Discount savings website must face electronic fund transfer lawsuitReprints
A federal appeals court has reinstated Electronic Fund Transfer Act charges filed by a man who allegedly signed up for a $10 coupon from an online game provider and later found he was charged $264 by a discount savings website.
When Kevin Park bought a gift certificate for his minor son from Gamestop.com, operated by Grapevine, Texas-based GameStop Corp., he saw a coupon for $10 on the GameStop purchase confirmation page, according to Tuesday’s ruling by the 9th U.S. Circuit Court of Appeals in San Francisco in Kevin Park v. Webloyalty.com Inc.
Thinking he was entering his email address to claim the coupon, he clicked a confirmation button, according to the ruling. Two years later, he discovered he was being charged $264 by Stamford, Connecticut-based Webloyalty.
Mr. Park filed a putative class action lawsuit against Webloyalty on charges including violation of the EFTA. The U.S. District Court in Pasadena, California, dismissed the case, and Mr. Park appealed.
A three-judge appeals court panel reinstated the EFTA charges. Mr. Park’s allegations regarding his reliance on the $10 coupon “and the deceptive nature of the ’data pass’ method of acquiring his billing information, were sufficiently detailed to make an EFTA claim” based on an unauthorized electronic funds transfer, said the ruling.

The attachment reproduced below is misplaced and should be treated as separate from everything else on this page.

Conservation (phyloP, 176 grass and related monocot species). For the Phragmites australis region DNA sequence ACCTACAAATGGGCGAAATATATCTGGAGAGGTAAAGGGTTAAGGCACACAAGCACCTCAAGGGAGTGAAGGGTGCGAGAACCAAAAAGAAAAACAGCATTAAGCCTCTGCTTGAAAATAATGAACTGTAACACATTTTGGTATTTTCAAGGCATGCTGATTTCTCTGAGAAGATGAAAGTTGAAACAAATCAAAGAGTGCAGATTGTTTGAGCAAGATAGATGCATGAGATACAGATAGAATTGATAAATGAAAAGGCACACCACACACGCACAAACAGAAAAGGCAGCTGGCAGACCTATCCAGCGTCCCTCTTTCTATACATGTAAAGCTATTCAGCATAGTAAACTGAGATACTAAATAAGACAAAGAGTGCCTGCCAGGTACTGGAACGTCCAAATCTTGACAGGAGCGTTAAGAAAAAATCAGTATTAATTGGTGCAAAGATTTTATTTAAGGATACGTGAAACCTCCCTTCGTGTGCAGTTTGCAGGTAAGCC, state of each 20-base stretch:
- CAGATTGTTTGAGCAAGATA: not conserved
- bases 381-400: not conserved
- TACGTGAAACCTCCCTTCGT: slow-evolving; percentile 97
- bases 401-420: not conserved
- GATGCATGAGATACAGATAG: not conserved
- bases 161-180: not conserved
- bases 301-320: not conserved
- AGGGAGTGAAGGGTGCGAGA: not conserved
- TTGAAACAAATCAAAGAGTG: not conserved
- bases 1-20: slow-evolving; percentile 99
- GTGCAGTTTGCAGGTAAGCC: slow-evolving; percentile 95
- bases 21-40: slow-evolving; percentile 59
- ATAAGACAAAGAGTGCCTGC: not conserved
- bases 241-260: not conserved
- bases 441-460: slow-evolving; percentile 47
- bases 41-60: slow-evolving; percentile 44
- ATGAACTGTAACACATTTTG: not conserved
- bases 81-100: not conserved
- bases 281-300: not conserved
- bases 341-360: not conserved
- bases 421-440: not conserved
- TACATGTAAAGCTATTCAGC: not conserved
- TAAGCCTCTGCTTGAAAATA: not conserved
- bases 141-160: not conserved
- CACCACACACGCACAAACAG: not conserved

Another issue here is the EFTA requires a consumer be provided with a copy of the electronic fund transfer authorization, said the ruling. “Park’s allegations regarding his lack of knowledge of the purported authorization, and Webloyalty’s failure to provide a copy of such authorization were sufficient on their face,” said the ruling, in reinstating the charge.
In December 2016, the 2nd U.S. Circuit Court of Appeals in New York reinstated unfair trade practices charges against GameStop.com and Webloyalty in a case where they were charged with leading an unwitting minor to join Webloyalty’s monthly membership program.